In order to prevent distortions in the trading after-market for public offerings and in order to avoid creating a second tier of public information not included in company filings, the Association requests that the SEC wait a full year before releasing comments and responses relating to public offerings, and until the later of one year or the filing of the next Form 10K with respect to comments and responses for filings under the 1934 Act (allowing companies several filings to iron out disclosure issues with the staff).
Comments and responses relating to acquisition filings similarly should be held until one year after the closing or the termination of the transaction, according to the Association. (In a separate comment letter, Sullivan and Cromwell LLP, while asking for a 45-day delay after the conclusion of a business acquisition, noted that the SEC often gives final approval to disclosure relating to an acquisition (for example, a merger proxy), and that such approval could precede closing by many months while companies hold meetings, finish diligence, meet conditions precedent to closing, and obtain regulatory approvals).
The Association also objected to the blanket inclusion of Tandy provisions. Noting that Tandy letters originally were developed so that the SEC clearance of a particular filing would not prejudice the SEC’s right to pursue already pending regulatory action, the Association noted that such inclusion would so prejudice the rights of a company, in defending itself against an SEC action or a third-party suit, that inclusion of the Tandy language should not be undertaken without formal rulemaking procedures and opportunity for full public comment.
The Association also argues for a safe harbor preventing private litigants from using information culled from the comment and response letters and not contained in the filings actually made with the Commission. Expressing the belief that the SEC’s action will lead to “increased litigation, misguided reliance on documents other than prospectus and periodic filings,” more formal requests under Rule 83 and greater stock volatility, the Association concludes with nothing short of an implicit indictment of the SEC’s release.
Some Thoughts On Policy
Why is the SEC doing this? Perhaps the SEC sees itself, in retrospect, as an unwitting instrument of the kind of selective disclosure that the Commission (and Regulation FD) go to great lengths to eliminate.
The idea that in the past a permitted FOIA inquiry might have placed material information, contained in comments and responses, only in the hands of one investor or investment banker with the perspicacity to pursue that information, affording greater insight for trading advantage, may be implicit in the SEC position. Of course, if this were the case, the SEC is a late convert to broad dissemination. FOIA disclosures have made such selective dissemination of information possible for many, many years.
And why is the New York Bar now so upset? Is it not correct that every criticism levied against the SEC policy could have been levied prior to the policy, because each evil recounted also arises when there is selective disclosure under FOIA?
Would the Association attempt to impose its various limits and caveats with respect to FOIA inquiries also? Would such limits even be permissible under FOIA? These are issues that the Association does not tackle.
The SEC and the Association do seem to share one underlying conviction: Broader dissemination of the comment letter process is likely to have far greater impact on the securities markets than the same disclosure to a much smaller group.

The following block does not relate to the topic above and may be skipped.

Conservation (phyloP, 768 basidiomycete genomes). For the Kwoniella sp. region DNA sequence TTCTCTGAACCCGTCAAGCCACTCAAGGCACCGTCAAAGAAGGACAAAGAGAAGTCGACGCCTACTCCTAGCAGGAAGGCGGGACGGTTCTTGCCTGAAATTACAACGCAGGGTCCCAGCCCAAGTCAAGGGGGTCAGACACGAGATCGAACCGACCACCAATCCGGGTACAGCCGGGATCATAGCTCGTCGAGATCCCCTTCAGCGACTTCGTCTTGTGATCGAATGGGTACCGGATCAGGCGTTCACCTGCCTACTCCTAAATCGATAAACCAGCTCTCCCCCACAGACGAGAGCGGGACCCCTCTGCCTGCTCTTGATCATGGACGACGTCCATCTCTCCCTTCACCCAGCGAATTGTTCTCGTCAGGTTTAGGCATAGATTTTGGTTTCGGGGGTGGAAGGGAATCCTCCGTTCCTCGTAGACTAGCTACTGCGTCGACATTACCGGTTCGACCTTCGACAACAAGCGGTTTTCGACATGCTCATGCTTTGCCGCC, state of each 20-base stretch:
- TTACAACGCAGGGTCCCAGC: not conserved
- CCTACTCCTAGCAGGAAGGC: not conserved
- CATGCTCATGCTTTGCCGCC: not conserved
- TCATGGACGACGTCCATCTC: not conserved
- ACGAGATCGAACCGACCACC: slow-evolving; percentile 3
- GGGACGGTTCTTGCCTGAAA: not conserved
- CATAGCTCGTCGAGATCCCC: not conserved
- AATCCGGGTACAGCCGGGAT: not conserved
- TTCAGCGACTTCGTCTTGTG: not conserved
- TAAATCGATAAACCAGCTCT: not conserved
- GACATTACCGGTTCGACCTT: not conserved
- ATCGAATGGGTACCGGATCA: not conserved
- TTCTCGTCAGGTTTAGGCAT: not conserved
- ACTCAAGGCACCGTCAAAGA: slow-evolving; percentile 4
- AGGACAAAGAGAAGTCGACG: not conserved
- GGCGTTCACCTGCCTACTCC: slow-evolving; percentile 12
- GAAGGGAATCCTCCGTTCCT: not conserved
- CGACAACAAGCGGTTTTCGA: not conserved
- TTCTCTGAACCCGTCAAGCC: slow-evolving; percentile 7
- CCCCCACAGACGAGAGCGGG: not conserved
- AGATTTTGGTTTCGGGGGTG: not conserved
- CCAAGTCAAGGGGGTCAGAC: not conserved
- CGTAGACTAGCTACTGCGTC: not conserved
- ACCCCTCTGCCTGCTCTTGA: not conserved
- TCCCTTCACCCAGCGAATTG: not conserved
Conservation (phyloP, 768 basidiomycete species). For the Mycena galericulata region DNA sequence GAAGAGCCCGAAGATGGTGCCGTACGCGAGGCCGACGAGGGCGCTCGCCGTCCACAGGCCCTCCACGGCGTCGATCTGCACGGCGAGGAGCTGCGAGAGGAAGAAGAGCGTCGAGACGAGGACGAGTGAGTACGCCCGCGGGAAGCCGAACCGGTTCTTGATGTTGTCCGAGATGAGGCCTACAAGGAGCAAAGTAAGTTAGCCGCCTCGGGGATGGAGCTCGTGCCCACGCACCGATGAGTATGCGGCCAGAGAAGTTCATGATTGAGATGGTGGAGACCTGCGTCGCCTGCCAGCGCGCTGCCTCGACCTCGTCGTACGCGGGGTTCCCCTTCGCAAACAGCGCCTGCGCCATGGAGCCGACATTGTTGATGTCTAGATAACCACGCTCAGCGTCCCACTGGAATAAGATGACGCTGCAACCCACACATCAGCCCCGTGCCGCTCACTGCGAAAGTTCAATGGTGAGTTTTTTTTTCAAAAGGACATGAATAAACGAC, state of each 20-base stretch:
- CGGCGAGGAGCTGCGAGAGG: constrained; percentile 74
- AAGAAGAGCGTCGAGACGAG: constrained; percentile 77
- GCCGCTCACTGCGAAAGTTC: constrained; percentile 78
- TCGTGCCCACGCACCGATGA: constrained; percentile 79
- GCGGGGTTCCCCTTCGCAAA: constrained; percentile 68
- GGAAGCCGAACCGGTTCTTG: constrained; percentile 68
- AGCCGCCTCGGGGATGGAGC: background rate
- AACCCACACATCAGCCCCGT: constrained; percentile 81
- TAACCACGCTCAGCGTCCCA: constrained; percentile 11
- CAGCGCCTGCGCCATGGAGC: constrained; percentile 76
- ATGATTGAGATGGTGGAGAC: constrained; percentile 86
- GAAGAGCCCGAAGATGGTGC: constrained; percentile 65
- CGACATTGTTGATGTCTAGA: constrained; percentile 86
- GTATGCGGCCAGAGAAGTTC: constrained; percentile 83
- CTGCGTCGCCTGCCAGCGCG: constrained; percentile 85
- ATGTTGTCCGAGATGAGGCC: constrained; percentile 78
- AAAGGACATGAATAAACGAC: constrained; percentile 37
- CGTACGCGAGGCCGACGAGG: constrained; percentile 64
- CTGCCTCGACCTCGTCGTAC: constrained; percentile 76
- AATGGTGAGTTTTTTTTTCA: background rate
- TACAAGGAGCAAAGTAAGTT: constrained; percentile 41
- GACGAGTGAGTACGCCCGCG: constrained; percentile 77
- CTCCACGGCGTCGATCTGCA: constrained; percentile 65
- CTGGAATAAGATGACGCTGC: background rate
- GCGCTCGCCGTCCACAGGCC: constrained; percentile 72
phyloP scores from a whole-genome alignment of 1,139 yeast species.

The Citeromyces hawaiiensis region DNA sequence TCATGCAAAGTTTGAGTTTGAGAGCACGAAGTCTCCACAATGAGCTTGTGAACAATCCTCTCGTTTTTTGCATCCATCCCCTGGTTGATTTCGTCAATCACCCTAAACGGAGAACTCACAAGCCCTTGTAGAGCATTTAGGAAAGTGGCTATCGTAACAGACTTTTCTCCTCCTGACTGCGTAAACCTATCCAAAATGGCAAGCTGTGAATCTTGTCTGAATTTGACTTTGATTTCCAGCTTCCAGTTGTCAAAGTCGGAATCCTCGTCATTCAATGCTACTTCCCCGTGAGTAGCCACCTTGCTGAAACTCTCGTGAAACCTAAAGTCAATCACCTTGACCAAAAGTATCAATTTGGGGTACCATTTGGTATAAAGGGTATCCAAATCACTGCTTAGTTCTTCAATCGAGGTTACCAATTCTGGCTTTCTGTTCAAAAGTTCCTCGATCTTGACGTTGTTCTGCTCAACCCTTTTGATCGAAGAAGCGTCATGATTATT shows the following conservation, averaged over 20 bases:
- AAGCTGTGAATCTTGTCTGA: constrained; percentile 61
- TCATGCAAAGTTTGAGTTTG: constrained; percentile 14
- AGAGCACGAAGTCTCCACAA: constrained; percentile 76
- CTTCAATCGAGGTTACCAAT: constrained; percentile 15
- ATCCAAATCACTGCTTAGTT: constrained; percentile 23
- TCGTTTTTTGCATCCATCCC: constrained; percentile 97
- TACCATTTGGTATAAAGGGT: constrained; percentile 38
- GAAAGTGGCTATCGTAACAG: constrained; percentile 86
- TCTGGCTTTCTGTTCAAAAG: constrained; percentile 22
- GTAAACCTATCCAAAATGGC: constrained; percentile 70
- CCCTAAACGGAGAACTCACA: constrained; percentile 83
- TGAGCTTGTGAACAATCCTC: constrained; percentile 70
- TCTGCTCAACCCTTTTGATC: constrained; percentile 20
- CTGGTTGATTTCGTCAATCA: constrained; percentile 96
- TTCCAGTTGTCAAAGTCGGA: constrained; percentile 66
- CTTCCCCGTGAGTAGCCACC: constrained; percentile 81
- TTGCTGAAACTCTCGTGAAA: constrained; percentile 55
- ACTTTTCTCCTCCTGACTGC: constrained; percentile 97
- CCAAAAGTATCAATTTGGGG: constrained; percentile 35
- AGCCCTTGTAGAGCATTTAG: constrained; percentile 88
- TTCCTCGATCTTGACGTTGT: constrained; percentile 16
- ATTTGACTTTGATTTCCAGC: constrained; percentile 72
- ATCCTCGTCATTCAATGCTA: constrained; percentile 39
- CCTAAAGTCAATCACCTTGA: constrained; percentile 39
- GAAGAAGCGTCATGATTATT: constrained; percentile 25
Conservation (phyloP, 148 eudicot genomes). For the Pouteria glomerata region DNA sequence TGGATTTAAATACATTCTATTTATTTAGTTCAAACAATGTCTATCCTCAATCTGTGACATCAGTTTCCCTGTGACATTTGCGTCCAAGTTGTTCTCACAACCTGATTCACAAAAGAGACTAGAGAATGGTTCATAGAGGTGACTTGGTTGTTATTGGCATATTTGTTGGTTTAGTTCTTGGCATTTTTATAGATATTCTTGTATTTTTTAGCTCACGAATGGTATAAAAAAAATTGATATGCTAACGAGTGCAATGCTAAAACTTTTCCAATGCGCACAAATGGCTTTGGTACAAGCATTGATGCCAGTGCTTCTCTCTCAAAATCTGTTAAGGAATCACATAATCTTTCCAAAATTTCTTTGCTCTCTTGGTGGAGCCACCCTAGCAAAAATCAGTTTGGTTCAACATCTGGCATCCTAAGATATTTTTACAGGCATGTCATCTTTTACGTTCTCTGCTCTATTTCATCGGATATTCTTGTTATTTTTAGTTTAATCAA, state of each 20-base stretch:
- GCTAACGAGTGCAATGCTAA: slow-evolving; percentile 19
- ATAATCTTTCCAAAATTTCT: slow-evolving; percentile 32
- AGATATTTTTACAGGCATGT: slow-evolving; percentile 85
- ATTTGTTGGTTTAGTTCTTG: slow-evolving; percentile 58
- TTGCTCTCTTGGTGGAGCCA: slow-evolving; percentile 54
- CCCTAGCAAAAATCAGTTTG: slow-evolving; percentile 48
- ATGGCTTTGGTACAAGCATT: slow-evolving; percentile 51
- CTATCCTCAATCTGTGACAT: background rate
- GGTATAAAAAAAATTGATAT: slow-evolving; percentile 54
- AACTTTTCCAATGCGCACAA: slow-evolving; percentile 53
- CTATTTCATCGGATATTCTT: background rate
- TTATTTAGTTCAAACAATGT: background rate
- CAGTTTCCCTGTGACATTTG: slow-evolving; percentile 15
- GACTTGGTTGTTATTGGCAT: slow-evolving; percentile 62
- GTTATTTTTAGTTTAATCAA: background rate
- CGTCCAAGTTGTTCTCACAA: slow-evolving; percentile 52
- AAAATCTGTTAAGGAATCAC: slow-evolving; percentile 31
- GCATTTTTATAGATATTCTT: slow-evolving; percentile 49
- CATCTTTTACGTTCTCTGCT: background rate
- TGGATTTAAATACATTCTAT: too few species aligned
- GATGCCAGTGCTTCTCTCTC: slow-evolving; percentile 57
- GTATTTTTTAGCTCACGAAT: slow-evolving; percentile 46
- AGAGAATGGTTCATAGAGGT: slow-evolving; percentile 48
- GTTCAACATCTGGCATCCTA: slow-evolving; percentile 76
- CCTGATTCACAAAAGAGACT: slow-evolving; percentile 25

Speculating On The Future
Communication with the SEC will never be the same. Broad public dissemination of comments and responses will have a variety of effects, only some of which are noted by the public commentators (possible confusion in the marketplace, proliferation of litigation, unfairness to litigating companies).
The telephone lines to Washington, D.C. are going to get a lot of use. Company counsel is going to pick up the phone and attempt to discuss something sensitive or volatile with the staff, rather than writing a response the staff ultimately may find to be unsatisfactory. The only thing worse than having the SEC publicly comment about something once is to have the SEC comment about it twice.
A regrettable tendency to posture on behalf of one’s position in a more argumentative way may creep into the responses to staff comments.
Conversely, posturing aside, will a company ultimately be less willing to push hard for its position, in the face of Commission resistance and subsequent public dissemination? Even under present practice, how often do practitioners say, “I really don’t think that the SEC is correct here, but if that is the way they want it, then that’s the way they are going to get it.”
There will be a tendency to go slower. If the SEC formally or informally adopts some of the suggestions of the Association, staff will of necessity be more circumspect, involved in more informal dialogue, and consequently less quick to get to the point. If companies are on the telephone, or are carefully composing a comment response that is as much designed to sound good in litigation as it is designed to answer the SEC inquiry, then we may soon see an attenuation of the process.
Will the SEC adopt some of the Association suggestions concerning its own procedures? Much implicit criticism of the staff can be read into the suggestions. You don’t need those kinds of “solutions” unless you have those kinds of “problems.”
Only one thing is certain. Everyone in-house in a public company is going to have to deal with the ramifications of the SEC release, and (if the SEC sticks to its guns) the minimum 45-day release date for reviewed filings made after Aug. 1 will be fast upon us.
Stephen M. Honig is a member of Duane Morris’ corporate department, and is a resident in its Boston office. His practice includes counseling public companies in matters of SEC compliance and corporate governance.